Advocates for Texans Encourage a “Plan” to Vote
By Roz Brown
Texas News Service
AUSTIN, Texas — Since the arrival of coronavirus, Texas and other states have struggled to figure out how to conduct elections both safely and securely. But one voting advocacy group says it doesn’t need to be scary.
In Texas there are strict rules about voting by mail, but last week Harris County, the most populous county in Texas, announced it would send every registered voter a mail-in ballot for the general election. That was the same process used in other states for primary elections to acknowledge the risks of COVID-19 at crowded polling places.
Bee Moorhead, executive director of Texas Impact, said it’s not extraordinary to “plan” to vote, any more than it’s extraordinary to “plan” a trip to the pharmacy.
“This is a thing that’s like going to the store or taking your kid to school; it’s a thing you can know, you can see it ahead of time and know what it’s going to look like,” Moorhead said.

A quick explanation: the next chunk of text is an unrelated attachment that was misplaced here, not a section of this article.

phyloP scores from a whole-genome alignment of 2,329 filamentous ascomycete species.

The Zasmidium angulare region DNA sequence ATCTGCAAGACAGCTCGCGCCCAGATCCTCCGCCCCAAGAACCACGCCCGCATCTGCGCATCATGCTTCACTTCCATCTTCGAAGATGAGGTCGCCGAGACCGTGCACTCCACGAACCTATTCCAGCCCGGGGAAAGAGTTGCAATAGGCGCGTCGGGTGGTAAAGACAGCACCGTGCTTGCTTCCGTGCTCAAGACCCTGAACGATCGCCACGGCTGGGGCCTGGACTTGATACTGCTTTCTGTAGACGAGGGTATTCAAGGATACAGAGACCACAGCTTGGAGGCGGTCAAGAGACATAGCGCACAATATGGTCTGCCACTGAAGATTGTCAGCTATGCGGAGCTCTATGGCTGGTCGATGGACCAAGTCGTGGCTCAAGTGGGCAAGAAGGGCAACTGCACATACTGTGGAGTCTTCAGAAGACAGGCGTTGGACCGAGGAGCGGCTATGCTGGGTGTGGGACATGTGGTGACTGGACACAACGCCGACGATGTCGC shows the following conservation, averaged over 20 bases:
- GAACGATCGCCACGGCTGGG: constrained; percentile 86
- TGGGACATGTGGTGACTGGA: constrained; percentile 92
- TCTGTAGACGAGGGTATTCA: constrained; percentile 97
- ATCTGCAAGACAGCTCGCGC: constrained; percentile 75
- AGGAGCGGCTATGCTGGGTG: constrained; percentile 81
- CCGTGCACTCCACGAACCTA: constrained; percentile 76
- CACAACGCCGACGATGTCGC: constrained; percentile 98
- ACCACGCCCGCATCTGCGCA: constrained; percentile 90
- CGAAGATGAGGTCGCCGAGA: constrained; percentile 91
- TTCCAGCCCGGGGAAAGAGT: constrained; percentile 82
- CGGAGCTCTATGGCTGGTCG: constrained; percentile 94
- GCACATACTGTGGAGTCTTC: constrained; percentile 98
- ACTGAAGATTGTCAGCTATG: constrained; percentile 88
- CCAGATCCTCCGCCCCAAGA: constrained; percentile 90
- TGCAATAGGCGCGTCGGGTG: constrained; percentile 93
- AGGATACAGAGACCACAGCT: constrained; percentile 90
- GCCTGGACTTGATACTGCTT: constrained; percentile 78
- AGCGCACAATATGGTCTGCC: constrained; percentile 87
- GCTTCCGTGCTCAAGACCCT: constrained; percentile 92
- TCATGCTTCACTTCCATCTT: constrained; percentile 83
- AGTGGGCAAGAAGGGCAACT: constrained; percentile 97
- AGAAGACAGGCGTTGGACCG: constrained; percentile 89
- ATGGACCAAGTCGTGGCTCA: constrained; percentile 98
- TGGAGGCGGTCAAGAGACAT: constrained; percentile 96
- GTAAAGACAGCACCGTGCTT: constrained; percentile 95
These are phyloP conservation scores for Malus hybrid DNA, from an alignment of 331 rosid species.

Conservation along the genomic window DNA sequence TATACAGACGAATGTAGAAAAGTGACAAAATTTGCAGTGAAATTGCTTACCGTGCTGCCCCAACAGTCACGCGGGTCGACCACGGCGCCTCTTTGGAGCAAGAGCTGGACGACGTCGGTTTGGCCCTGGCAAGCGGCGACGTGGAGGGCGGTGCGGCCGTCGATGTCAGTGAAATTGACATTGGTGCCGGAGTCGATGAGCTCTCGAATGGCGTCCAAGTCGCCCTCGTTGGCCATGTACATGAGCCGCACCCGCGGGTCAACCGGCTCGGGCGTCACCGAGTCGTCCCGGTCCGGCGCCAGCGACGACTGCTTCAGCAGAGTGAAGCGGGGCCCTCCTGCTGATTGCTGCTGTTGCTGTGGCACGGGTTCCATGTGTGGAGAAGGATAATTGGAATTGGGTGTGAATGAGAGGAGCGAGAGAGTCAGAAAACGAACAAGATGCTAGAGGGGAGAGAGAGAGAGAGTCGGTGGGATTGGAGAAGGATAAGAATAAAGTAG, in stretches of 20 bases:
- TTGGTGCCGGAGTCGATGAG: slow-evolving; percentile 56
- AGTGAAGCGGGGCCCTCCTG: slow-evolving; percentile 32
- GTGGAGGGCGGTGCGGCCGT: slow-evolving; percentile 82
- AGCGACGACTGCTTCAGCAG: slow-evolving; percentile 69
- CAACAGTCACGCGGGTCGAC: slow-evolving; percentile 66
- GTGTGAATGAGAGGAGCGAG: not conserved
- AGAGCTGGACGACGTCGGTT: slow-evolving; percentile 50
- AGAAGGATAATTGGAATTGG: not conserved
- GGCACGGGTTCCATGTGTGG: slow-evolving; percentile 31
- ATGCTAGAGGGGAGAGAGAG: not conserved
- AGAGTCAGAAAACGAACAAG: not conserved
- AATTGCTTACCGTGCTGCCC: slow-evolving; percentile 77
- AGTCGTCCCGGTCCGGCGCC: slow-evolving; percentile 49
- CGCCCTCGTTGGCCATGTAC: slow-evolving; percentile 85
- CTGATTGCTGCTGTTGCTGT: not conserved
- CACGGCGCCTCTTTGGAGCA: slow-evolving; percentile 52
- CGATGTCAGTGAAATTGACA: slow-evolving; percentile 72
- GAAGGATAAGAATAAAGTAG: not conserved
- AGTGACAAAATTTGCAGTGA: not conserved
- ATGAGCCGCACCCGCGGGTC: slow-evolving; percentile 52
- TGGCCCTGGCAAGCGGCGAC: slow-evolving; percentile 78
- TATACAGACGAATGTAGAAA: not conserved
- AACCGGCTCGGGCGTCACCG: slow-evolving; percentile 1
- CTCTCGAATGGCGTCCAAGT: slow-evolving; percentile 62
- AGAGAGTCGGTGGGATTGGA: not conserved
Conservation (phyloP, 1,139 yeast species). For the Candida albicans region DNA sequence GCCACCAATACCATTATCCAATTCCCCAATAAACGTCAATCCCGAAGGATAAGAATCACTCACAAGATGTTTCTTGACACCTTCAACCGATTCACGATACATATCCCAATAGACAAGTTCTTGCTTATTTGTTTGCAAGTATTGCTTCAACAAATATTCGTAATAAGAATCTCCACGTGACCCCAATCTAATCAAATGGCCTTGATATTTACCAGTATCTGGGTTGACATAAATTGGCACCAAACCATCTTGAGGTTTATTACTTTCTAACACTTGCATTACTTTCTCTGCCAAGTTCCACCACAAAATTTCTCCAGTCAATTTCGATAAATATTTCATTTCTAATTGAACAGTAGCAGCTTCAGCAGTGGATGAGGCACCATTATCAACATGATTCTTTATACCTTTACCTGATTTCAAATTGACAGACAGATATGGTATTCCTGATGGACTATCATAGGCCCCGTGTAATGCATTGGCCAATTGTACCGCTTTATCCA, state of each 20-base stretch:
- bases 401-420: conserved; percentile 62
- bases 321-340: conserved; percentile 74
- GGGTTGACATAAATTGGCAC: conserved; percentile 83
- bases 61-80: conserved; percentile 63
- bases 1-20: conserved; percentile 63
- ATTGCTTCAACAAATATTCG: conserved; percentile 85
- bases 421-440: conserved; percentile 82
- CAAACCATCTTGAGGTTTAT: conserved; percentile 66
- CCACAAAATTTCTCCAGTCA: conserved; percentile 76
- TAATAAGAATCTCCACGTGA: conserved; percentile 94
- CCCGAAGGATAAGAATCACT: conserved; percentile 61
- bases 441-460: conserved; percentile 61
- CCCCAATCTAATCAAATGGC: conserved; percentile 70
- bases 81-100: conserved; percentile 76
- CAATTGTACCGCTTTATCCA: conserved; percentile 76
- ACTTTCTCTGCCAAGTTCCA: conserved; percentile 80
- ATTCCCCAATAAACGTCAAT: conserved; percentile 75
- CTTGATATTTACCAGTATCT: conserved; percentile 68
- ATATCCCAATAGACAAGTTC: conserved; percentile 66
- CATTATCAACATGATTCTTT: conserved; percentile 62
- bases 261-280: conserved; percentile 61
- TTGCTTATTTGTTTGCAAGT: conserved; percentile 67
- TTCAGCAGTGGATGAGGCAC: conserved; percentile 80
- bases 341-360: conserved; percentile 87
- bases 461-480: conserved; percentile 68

To get ready for November 3, Moorhead encourages residents to check their voter registration now, instead of waiting until the last minute. For the March primary election and the July primary runoff, Harris County, which has 2.4 million residents on its voter roll, saw a more than 100% increase in vote-by-mail applications.
Earlier this year, Texas Impact teamed up with Austin’s University Presbyterian Church to make sure every congregation member 65 and older who wanted a mail-in ballot received one – even delivering the ballots in virus-proof plastic bags.
Moorhead said most faith communities have members who are older and therefore more vulnerable to COVID-19.
“And the one thing that we can do that is not partisan, it doesn’t have anything to do with partisan politics, is to make sure that the vulnerable seniors in our church have a shot at voting by mail,” she said.
The U.S. Postal Service recommends Texans ask for mail-in ballots no later than 15 days out from Election Day to ensure adequate turnaround time. If you choose to go to your polling place, Moorhead suggests it might feel less scary if you plan to go with a partner, friend or family member.
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